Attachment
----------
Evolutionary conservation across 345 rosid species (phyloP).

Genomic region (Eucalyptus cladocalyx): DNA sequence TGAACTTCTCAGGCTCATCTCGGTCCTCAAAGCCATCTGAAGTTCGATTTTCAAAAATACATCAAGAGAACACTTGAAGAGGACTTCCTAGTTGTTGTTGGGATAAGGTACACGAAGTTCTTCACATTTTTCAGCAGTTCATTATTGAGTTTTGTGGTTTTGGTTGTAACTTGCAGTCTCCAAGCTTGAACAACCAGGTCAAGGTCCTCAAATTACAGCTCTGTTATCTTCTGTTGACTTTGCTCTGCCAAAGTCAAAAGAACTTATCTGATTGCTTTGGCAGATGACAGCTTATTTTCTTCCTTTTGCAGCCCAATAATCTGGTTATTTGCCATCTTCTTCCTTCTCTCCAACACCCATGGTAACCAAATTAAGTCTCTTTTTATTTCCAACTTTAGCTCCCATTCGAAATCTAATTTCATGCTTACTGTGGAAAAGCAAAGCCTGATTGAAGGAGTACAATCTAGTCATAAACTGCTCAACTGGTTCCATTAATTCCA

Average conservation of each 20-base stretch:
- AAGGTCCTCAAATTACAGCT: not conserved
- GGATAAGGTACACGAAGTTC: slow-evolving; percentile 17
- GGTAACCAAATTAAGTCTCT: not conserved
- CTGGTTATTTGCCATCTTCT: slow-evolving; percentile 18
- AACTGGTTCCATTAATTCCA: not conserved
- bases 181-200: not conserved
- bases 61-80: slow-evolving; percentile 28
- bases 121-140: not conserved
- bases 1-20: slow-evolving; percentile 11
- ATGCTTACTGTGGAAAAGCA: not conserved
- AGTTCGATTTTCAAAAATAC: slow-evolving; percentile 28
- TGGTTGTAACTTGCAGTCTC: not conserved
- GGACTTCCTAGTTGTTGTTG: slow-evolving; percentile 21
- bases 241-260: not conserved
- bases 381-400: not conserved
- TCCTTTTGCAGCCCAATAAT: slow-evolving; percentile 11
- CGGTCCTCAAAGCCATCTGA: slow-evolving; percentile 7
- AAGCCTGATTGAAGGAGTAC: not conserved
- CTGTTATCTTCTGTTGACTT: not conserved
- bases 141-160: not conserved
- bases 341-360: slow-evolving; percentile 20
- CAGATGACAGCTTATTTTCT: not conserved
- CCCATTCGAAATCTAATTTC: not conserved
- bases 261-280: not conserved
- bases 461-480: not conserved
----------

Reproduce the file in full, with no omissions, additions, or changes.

Evolutionary conservation across 345 rosid species (phyloP).

Genomic region (Eucalyptus cladocalyx): DNA sequence TGAACTTCTCAGGCTCATCTCGGTCCTCAAAGCCATCTGAAGTTCGATTTTCAAAAATACATCAAGAGAACACTTGAAGAGGACTTCCTAGTTGTTGTTGGGATAAGGTACACGAAGTTCTTCACATTTTTCAGCAGTTCATTATTGAGTTTTGTGGTTTTGGTTGTAACTTGCAGTCTCCAAGCTTGAACAACCAGGTCAAGGTCCTCAAATTACAGCTCTGTTATCTTCTGTTGACTTTGCTCTGCCAAAGTCAAAAGAACTTATCTGATTGCTTTGGCAGATGACAGCTTATTTTCTTCCTTTTGCAGCCCAATAATCTGGTTATTTGCCATCTTCTTCCTTCTCTCCAACACCCATGGTAACCAAATTAAGTCTCTTTTTATTTCCAACTTTAGCTCCCATTCGAAATCTAATTTCATGCTTACTGTGGAAAAGCAAAGCCTGATTGAAGGAGTACAATCTAGTCATAAACTGCTCAACTGGTTCCATTAATTCCA

Average conservation of each 20-base stretch:
- AAGGTCCTCAAATTACAGCT: not conserved
- GGATAAGGTACACGAAGTTC: slow-evolving; percentile 17
- GGTAACCAAATTAAGTCTCT: not conserved
- CTGGTTATTTGCCATCTTCT: slow-evolving; percentile 18
- AACTGGTTCCATTAATTCCA: not conserved
- bases 181-200: not conserved
- bases 61-80: slow-evolving; percentile 28
- bases 121-140: not conserved
- bases 1-20: slow-evolving; percentile 11
- ATGCTTACTGTGGAAAAGCA: not conserved
- AGTTCGATTTTCAAAAATAC: slow-evolving; percentile 28
- TGGTTGTAACTTGCAGTCTC: not conserved
- GGACTTCCTAGTTGTTGTTG: slow-evolving; percentile 21
- bases 241-260: not conserved
- bases 381-400: not conserved
- TCCTTTTGCAGCCCAATAAT: slow-evolving; percentile 11
- CGGTCCTCAAAGCCATCTGA: slow-evolving; percentile 7
- AAGCCTGATTGAAGGAGTAC: not conserved
- CTGTTATCTTCTGTTGACTT: not conserved
- bases 141-160: not conserved
- bases 341-360: slow-evolving; percentile 20
- CAGATGACAGCTTATTTTCT: not conserved
- CCCATTCGAAATCTAATTTC: not conserved
- bases 261-280: not conserved
- bases 461-480: not conserved